The pattern pieces themselves are kind of odd. They’re all done in whole pieces, rather than cut-on-the-fold (e.g. you cut an entire front of a skirt out at once, rather than folding the fabric in half and cutting on the fold). It’s an unusual way to do it, and I don’t see the reason why they’ve done it that way. It makes it harder if you’re wanting to do any grading, as you have to identify the centre point (easy on everything except the Cybele dress) then trace only half of the piece before grading.

Home Sewn seems to be targeted at people who are learning to sew – there’s lots of gentle encouragement to learn, simple cuts and constructions with the patterns, and a big section at the back with great how-to’s from Katie (from Papercut) on things like measuring, pre-washing fabric, making and sewing bias binding, inserting an invisible zipper, and sewing a blind hem. Yet with the exception of the Papercut pattern (which has great instructions), there are very few diagrams in the instructions for creating each garment, and the instructions themselves can be kinda sparse. Some designers (such as Starfish and Vaugh Gleeson) have included one or two sketch diagrams, but the majority have none at all. It’s kind-of half-way towards being a good beginners resource, but then misses the mark with most of the instructions, which is a huge shame.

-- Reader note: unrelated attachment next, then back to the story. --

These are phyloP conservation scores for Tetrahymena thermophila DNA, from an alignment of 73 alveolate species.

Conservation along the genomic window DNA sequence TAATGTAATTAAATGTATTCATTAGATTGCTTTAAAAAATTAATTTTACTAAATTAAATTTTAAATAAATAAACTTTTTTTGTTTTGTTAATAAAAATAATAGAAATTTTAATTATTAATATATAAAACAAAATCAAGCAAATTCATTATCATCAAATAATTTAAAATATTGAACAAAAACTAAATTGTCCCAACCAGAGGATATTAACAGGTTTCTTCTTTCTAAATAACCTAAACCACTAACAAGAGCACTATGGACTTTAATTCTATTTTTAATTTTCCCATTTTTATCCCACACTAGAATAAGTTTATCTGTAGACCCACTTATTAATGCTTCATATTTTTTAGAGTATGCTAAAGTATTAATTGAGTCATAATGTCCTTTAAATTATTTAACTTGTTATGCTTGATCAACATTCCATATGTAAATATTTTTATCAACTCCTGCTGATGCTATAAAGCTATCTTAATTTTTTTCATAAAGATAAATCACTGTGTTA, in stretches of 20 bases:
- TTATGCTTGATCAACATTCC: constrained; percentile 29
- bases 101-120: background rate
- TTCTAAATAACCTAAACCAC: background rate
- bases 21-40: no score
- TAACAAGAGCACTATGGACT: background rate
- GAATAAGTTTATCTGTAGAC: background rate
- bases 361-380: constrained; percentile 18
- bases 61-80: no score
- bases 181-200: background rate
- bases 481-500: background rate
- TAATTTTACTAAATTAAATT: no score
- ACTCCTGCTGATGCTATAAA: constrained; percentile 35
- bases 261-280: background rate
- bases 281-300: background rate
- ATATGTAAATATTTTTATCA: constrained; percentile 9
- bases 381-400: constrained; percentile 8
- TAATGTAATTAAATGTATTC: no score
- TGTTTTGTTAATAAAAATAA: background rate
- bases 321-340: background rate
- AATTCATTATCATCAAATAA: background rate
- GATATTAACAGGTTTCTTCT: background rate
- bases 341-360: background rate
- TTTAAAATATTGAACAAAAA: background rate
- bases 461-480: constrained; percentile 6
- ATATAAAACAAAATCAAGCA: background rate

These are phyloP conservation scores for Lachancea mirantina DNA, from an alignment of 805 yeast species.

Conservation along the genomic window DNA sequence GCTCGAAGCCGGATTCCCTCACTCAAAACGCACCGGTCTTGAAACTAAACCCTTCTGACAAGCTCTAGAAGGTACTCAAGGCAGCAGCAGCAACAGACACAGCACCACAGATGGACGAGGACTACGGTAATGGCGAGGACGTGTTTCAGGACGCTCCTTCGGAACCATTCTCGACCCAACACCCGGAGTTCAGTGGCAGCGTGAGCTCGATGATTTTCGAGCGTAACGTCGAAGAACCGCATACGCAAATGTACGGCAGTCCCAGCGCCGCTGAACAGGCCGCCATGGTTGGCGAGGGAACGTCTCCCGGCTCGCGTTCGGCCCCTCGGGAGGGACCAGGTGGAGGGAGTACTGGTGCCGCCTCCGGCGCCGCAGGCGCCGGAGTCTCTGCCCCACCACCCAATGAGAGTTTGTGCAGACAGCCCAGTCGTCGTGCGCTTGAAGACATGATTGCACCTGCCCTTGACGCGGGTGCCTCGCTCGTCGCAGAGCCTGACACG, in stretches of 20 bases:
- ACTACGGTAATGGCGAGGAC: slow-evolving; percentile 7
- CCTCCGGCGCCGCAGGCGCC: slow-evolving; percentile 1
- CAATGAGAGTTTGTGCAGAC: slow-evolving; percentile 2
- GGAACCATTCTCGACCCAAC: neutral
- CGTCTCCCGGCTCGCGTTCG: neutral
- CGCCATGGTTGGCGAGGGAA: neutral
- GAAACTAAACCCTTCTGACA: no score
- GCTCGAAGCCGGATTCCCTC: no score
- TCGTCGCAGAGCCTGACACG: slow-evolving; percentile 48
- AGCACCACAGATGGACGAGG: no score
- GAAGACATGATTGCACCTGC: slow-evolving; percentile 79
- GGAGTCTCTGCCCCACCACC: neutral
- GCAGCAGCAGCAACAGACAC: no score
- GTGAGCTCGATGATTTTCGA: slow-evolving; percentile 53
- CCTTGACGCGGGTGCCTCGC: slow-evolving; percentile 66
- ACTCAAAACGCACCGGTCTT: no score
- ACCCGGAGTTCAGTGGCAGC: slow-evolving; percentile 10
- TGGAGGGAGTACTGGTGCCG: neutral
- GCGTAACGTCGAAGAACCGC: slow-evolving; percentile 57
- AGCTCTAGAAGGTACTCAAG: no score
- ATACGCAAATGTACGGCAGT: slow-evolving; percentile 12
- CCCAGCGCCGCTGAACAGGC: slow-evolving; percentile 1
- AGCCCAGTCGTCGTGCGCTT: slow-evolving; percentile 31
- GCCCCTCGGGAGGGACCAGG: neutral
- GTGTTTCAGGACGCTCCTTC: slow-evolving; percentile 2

Overall, it’s a good concept, but I found it a bit disappointing. I would have liked to have more history to read, and multi-sized garments. (Ideally a couple more interesting garments as well, but I realise everyone has different taste so this pattern collection may be perfect for others!)

Since I’ve never managed to find images of the patterns anywhere, here they are for anyone whos interested, to give you a taste and help you decide whether this book is for you or not:

From 27 Names – a cute, basic dress. A-line style, with bust darts and a zip up the back.

From Company of Strangers – an ‘abstract top’.
Kinda hard to see the details of this one, so here’s the line drawing for you as well:

The pattern I found most interesting was the one from Cybele – the Chrystalline dress. It’s a two-piece, assymetric dress (the one featured on the books cover.) Not my normal style, but I’m rather curious about it so may have to try making it at some point just to see how it works!

From Lela Jacobs – leisure pants. Rather strange, this one – a pair of trousers with a wide, dropped crotch.